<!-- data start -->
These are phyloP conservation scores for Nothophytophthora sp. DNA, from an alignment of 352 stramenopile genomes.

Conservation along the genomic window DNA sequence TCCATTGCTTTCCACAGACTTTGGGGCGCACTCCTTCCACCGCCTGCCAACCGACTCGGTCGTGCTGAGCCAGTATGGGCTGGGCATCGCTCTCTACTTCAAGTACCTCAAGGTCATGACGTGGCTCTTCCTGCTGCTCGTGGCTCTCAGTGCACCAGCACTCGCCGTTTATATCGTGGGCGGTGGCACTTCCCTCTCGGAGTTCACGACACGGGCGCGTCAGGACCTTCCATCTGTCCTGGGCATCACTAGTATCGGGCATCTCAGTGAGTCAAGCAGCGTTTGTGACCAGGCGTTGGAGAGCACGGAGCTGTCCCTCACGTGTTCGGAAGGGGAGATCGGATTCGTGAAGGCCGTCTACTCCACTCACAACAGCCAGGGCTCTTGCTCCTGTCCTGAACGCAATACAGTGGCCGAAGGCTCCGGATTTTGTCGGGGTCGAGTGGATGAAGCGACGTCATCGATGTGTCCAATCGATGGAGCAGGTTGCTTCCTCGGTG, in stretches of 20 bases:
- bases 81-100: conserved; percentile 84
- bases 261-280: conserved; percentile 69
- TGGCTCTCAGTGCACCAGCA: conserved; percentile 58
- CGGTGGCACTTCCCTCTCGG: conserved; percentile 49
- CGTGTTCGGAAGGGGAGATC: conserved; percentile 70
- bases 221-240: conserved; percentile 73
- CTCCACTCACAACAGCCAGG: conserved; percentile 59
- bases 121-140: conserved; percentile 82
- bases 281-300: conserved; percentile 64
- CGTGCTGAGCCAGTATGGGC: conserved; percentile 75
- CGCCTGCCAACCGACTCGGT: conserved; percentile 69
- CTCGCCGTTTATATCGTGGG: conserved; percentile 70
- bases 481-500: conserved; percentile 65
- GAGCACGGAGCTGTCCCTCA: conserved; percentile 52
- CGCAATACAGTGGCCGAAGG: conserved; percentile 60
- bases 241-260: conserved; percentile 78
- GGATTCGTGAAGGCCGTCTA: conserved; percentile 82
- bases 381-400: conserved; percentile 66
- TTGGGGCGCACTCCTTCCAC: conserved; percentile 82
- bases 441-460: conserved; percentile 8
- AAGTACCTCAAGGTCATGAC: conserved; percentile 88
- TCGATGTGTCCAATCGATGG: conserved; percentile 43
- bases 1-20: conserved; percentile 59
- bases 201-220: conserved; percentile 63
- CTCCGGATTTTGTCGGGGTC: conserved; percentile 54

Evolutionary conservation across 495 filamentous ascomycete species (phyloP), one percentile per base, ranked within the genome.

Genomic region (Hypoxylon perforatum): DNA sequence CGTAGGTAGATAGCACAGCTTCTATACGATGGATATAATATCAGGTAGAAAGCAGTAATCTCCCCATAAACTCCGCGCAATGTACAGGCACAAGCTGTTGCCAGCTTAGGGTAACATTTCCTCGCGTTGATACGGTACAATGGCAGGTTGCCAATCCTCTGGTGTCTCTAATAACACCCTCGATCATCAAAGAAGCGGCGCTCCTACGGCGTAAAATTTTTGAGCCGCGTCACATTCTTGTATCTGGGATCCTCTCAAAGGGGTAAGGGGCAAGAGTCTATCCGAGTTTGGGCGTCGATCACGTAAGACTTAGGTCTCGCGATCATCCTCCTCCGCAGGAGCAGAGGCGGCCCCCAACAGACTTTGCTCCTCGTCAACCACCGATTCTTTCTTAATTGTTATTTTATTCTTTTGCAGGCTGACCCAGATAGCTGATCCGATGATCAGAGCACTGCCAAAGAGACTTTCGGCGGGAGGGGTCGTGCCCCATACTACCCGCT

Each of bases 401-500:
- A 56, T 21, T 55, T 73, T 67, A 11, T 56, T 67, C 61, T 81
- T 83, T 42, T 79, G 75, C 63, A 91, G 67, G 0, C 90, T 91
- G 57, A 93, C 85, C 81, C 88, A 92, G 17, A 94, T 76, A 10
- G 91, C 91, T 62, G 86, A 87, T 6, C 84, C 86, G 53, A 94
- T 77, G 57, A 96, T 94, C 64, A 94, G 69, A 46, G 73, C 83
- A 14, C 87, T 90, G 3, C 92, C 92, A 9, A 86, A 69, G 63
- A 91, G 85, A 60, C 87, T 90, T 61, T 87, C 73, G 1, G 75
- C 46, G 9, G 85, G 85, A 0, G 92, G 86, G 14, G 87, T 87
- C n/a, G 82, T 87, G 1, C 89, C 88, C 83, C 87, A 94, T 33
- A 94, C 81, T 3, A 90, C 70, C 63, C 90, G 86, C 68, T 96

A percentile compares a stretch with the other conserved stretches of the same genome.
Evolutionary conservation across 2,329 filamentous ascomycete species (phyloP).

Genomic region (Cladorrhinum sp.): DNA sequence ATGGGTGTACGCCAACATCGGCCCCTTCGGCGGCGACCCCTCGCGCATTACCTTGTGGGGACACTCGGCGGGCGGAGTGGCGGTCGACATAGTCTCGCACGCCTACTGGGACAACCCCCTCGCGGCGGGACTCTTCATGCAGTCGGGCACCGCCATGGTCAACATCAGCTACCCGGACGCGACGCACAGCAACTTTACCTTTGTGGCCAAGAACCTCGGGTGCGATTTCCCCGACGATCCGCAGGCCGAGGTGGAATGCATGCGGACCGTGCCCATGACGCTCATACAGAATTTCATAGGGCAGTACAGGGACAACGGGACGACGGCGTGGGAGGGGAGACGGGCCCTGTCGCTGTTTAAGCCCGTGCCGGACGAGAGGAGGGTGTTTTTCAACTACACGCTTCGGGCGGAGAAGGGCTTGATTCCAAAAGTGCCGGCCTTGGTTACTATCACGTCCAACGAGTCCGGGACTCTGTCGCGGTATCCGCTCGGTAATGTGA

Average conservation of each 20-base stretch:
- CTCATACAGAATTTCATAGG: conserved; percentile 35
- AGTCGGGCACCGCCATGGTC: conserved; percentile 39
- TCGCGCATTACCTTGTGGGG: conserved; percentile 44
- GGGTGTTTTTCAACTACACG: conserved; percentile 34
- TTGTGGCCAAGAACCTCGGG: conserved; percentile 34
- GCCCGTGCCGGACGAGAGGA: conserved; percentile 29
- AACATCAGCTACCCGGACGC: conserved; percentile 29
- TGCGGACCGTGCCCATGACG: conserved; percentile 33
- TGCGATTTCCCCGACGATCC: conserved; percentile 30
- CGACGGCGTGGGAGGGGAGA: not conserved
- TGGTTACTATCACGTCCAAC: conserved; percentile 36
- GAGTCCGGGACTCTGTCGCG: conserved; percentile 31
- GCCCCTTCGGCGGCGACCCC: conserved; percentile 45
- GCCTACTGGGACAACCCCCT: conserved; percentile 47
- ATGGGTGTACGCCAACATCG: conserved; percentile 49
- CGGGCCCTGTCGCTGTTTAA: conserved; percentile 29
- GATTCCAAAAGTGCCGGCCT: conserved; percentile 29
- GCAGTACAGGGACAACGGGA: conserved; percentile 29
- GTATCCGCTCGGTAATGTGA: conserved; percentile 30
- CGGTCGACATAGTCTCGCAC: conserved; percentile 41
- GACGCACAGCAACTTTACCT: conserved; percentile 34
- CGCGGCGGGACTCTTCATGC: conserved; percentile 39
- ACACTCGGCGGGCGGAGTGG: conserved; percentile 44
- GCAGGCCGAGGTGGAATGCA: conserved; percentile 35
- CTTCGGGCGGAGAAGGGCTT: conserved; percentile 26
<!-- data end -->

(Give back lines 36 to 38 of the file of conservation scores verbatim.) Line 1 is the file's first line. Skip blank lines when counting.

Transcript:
- A 14, C 87, T 90, G 3, C 92, C 92, A 9, A 86, A 69, G 63
- A 91, G 85, A 60, C 87, T 90, T 61, T 87, C 73, G 1, G 75
- C 46, G 9, G 85, G 85, A 0, G 92, G 86, G 14, G 87, T 87